December 27th, 2010 By Pedro Fernandez


Johnny Tocco

Johnny Tocco

San Francisco, CA- Say what you want, but there are probably more dead people that I can respect than there are living. That being said, as 2011 nears I think about some of the people in boxing that are no longer with us. We will start in Las Vegas, where Johnny Tocco ran the “Ringside Gym” on the corner of Charleston & Main from the mid 50’s to the late 90’s.


He was a prince of a man who along with another “Sin City” alumni in the late Davey Pearl, were handling former heavyweight champ Sonny Liston at the time of his death. Reports had Liston dying from a Heroin overdose, folklore has him being murdered by the Mafia for refusing to throw the fight (his last) with Chuck Wepner, the same Wepner that Sylvester Stalone developed the Rocky movie character from. Truth be told, and I’m not trying to be funny here, but Liston was found on top of his made bed in his Las Vegas home with his underwear down around his ankles. More than likely Sonny Liston died from a Stroke he suffered while stroking it!


Sonny Liston After First KO of Floyd Patterson

Sonny Liston After First KO of Floyd Patterson

Sonny’s house was locked from the inside, no windows were open or unlocked, this according to his wife, who discovered the body on January 5, 1971 and a LVPD investigation that some say was a “cover up.” Because of the newspapers left on the stoop, it was estimated that Liston died on December 30 or 31, 1970. At the time of his death, Sonny was 50-4 with 39 KOs. Having beaten Wepner in June 1970, Sonny was trying to redeem himself after a brutal one-punch KO loss to Leotis Martin in 1969. Liston’s age was always suspect, as his death certificate stated he was 38. There are many who think Sonny was at least five years older.


When Johnny Tocco died in 1997, he had just five days prior appeared with me on “Ring Talk Worldwide.” Having had a foot amputated due to Diabetic issues, Johnny was sad and feared he would never get back to the gym, even though he had sold it.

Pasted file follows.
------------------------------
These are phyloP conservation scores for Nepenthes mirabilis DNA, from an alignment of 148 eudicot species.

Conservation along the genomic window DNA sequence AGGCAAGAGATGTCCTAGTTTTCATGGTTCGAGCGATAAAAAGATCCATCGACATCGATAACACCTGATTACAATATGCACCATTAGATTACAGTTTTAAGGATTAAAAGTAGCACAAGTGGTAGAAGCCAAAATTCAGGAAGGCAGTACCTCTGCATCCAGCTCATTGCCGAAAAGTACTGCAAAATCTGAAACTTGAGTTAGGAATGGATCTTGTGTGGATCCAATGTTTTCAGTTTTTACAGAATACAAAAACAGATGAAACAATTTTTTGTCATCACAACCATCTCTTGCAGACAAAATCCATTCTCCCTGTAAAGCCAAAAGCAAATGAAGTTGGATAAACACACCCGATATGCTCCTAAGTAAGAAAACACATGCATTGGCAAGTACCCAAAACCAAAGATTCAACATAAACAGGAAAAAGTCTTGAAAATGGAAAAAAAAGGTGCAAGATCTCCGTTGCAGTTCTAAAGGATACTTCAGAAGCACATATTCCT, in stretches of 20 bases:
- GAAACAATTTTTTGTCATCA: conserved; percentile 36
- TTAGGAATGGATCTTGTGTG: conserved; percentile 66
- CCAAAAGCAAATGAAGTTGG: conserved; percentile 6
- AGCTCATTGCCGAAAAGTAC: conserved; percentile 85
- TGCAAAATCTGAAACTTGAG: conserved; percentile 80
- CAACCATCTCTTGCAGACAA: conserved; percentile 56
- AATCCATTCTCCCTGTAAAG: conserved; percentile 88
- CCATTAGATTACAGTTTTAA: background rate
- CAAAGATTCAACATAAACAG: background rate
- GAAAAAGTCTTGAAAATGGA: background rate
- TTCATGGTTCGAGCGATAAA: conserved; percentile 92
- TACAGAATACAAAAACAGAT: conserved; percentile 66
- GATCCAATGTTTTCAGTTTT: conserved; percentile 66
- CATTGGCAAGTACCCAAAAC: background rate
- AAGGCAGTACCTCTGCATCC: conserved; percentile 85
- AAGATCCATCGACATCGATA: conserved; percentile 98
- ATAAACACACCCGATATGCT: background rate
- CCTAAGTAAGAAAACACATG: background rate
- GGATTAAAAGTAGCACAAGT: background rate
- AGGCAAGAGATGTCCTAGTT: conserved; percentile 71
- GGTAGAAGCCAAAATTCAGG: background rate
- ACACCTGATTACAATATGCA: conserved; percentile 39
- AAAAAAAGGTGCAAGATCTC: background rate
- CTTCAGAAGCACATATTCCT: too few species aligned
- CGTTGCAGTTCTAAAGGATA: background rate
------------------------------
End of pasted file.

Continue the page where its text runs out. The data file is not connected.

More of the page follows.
It turned out he didn’t, as Johnny died the following week. My first and truest Las Vegas mentor, Johnny came from St. Louis where he had known Sonny Liston before Sonny even turned professional in 1953.


Never one to mince words, Tocco said that when James D. Norris, who ran Madison Square Garden, was busted with mobsters Frankie Carbo (who would return to boxing and manage Frankie Mitchell in the 80s) and Blinky Palermo in 1960, that the Mob’s control of the sport came to an end.


There are a ton of memories and historical significance involving Tocco’s gym which is still running full time under new management. When Tocco sold the gym originally to the now defunct BAM Promotions in 1997, he did so because his medical bills were eating him alive. (Another call for Socialized Medicine) When I’m in Las Vegas, I’ve had cab drivers take me to the gym late at night. Dark and shuttered circa 2 AM, I’d exit the cab for a minute or two so I could reminisce about the time I got to spend with the great Johnny Tocco. Being able to watch and work out alongside greats like Larry Holmes and Marvin Hagler, Johnny took special care of me. In closing, knowing Johnny as well as I did, I know I’m not alone when it came to him making one feel special.